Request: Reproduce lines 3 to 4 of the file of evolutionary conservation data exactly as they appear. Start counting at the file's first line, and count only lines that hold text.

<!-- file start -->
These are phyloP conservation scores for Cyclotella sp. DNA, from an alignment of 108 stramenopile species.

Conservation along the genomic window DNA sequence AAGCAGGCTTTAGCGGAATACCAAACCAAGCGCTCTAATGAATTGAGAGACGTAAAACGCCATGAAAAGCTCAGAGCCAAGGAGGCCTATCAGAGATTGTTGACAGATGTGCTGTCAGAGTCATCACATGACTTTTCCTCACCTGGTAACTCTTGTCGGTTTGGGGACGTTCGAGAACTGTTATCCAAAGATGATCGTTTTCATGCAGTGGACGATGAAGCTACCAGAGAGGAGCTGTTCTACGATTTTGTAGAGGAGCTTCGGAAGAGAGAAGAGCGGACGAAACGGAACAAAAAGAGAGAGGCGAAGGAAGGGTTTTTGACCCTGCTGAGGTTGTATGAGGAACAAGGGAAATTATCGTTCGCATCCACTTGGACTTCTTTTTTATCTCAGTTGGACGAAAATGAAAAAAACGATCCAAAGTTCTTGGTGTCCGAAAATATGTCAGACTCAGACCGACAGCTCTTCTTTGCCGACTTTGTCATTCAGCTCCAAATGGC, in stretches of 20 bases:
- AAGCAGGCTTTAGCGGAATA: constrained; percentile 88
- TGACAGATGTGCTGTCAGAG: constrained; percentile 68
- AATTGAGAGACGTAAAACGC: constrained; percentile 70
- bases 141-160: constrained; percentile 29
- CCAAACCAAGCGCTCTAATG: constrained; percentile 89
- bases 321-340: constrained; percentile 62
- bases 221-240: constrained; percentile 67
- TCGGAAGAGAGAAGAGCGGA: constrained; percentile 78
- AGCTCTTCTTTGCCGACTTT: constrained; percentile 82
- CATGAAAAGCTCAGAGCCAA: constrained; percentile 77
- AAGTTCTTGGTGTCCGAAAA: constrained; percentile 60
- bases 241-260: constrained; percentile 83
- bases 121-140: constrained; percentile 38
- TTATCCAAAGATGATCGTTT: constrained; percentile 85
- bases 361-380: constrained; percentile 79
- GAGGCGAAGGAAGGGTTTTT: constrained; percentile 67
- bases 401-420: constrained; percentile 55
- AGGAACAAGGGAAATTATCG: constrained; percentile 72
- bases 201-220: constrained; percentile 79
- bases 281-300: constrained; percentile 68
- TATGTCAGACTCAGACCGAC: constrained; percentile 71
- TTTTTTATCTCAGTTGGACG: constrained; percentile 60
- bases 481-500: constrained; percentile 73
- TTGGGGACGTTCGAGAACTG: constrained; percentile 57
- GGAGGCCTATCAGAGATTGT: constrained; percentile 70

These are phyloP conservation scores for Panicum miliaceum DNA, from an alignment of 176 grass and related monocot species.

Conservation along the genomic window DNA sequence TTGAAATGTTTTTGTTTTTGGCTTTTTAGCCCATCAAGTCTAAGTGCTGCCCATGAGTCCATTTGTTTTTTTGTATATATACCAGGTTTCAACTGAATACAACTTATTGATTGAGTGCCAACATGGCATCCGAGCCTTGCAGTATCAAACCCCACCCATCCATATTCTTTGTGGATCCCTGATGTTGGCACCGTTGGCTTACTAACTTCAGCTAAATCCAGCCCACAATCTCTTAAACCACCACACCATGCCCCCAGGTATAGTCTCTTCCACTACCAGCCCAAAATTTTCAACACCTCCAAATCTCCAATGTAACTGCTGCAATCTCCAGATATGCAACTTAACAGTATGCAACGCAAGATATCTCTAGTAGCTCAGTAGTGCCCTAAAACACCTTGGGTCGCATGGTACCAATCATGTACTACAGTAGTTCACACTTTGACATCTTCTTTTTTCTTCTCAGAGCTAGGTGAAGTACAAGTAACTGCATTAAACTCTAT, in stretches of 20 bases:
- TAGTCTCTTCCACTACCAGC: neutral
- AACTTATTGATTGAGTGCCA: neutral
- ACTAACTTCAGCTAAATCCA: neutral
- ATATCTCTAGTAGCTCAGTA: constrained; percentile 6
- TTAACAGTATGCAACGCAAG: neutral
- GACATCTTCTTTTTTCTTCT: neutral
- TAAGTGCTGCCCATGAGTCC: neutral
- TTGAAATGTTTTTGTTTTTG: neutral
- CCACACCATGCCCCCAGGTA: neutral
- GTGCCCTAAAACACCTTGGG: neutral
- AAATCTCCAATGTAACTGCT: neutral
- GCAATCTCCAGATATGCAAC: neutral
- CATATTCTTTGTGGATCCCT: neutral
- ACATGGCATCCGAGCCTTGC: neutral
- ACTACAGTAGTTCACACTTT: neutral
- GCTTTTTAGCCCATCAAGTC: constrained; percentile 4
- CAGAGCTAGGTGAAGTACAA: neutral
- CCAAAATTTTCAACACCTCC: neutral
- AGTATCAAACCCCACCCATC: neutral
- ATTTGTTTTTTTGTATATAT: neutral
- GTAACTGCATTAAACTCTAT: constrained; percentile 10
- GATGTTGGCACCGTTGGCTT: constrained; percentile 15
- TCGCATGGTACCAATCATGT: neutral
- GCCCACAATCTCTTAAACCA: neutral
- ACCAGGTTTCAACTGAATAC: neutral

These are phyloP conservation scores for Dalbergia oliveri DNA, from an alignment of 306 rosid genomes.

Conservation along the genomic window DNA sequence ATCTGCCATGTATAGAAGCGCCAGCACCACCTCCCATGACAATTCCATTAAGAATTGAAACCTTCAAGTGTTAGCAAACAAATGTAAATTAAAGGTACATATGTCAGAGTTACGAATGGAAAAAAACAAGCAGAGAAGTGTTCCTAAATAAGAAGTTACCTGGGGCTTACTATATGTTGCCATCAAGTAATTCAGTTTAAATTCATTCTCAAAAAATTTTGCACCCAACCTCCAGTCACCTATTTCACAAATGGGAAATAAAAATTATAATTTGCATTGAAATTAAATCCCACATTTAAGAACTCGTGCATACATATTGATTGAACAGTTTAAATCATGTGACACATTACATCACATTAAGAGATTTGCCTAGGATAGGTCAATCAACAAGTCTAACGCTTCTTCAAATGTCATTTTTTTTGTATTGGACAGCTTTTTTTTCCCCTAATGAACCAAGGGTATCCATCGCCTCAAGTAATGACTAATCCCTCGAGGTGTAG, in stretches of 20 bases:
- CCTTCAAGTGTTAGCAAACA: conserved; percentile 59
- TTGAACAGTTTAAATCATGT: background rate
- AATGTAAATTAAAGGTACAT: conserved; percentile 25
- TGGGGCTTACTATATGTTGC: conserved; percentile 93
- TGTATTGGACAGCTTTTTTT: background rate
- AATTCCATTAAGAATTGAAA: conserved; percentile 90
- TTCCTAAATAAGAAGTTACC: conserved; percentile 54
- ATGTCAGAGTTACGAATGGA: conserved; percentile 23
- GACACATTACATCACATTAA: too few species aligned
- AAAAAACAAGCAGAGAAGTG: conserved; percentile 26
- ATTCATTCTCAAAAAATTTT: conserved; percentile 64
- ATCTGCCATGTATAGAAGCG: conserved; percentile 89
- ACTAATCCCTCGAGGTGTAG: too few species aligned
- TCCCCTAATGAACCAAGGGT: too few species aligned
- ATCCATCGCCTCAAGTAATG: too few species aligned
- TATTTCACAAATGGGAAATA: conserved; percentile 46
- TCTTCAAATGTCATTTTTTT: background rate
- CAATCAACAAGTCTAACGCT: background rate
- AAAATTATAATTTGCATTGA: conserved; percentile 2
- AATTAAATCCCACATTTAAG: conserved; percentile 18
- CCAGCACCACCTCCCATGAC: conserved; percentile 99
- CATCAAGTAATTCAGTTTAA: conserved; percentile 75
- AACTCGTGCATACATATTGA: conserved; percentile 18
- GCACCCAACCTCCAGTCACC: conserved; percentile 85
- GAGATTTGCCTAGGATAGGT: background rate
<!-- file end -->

- AAGCAGGCTTTAGCGGAATA: constrained; percentile 88
- TGACAGATGTGCTGTCAGAG: constrained; percentile 68